The Northern Health and Social Care Trust in partnership with Ulster Farmers’ Union, Rural Support, Health and Safety Executive Northern Ireland and the Farm Families Health Check Programme have successfully delivered another ‘Focus on the Farm Family’ programme in Larne Market Yard.
Thirty people from families in the Larne area registered for this free innovative health, wellbeing and safety initiative that ran from September 2016 to February 2017.
The lunchtime programme aimed to increase knowledge around a number of key issues, including mental health promotion, farm safety, healthy eating, cancer awareness and dealing with medical emergencies on the farm.
It also facilitated discussion around these issues and the evaluation indicated that participants felt well informed and better able to make changes to their lifestyle/farm practices where necessary. An important part of the programme was offering a free check to participants at the beginning and end of the programme. Increasing social inclusion and reducing the risk of social isolation was another key aim of the ‘Focus on the Farm Family’ programme.
Yvonne Carson, Senior Health Promotion Officer from the Northern Trust’s Health and Wellbeing Team, commented: “We are delighted that the programme just ended in Larne has been very well received by the local farming community. The six month timeframe gave participants the opportunity to consolidate the knowledge gained and it also provided the opportunity for farm families to come together socially which is very important in rural areas.”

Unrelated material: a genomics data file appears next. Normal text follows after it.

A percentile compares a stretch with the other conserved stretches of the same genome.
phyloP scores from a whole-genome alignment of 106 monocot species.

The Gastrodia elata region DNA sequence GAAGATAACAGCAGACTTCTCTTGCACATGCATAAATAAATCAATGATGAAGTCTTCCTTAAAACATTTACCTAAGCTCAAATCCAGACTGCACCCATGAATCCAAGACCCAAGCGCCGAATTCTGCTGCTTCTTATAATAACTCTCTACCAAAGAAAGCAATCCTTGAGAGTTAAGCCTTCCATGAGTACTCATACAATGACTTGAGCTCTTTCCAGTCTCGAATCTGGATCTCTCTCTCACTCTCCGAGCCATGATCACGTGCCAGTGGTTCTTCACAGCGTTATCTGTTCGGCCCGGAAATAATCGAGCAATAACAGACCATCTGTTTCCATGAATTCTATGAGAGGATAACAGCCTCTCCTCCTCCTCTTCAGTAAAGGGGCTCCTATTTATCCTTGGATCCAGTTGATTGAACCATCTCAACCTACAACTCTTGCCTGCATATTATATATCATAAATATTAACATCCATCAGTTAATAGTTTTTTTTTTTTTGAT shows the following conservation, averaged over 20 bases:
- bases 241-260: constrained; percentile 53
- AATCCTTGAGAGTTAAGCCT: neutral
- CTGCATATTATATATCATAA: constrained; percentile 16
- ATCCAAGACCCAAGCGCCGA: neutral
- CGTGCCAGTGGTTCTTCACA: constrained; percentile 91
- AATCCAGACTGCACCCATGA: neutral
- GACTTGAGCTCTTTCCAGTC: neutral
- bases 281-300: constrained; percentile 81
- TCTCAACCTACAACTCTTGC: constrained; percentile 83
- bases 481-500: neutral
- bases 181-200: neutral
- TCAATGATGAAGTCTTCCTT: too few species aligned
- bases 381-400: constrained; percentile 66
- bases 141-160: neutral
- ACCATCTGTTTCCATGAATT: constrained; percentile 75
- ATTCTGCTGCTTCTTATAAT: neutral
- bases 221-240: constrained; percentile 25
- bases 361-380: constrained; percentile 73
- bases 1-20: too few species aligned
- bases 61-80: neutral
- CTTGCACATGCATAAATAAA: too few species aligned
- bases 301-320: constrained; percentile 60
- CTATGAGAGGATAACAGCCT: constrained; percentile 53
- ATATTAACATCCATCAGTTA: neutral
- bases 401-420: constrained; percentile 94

Commenting on its success, UFU deputy president Ivor Ferguson said: “I am pleased to see that the programme has received such positive feedback with participants recommending it to other farm families. The programme was initially piloted in Glenravel, outside Ballymena and has also been a success in the townland of Tirgan and more recently in the Larne area.”
Following completion of the health checks programme, it was clear to see that it had a positive impact on the individuals that participated. One hundred per cent of participants (100%) felt that other farm families would benefit from a similar programme with 86% saying they learnt something new as a result of attending and 71% stated they had made a change to their lifestyle/farm practice. Ninety five per cent (95%) commented on the importance of the social aspect of the programme. Mr Ferguson continued: “With feedback like this, the UFU would be encouraging that this programme be replicated across other farming communities within Northern Ireland so that they are given the opportunity to participate in this programme in the near future.”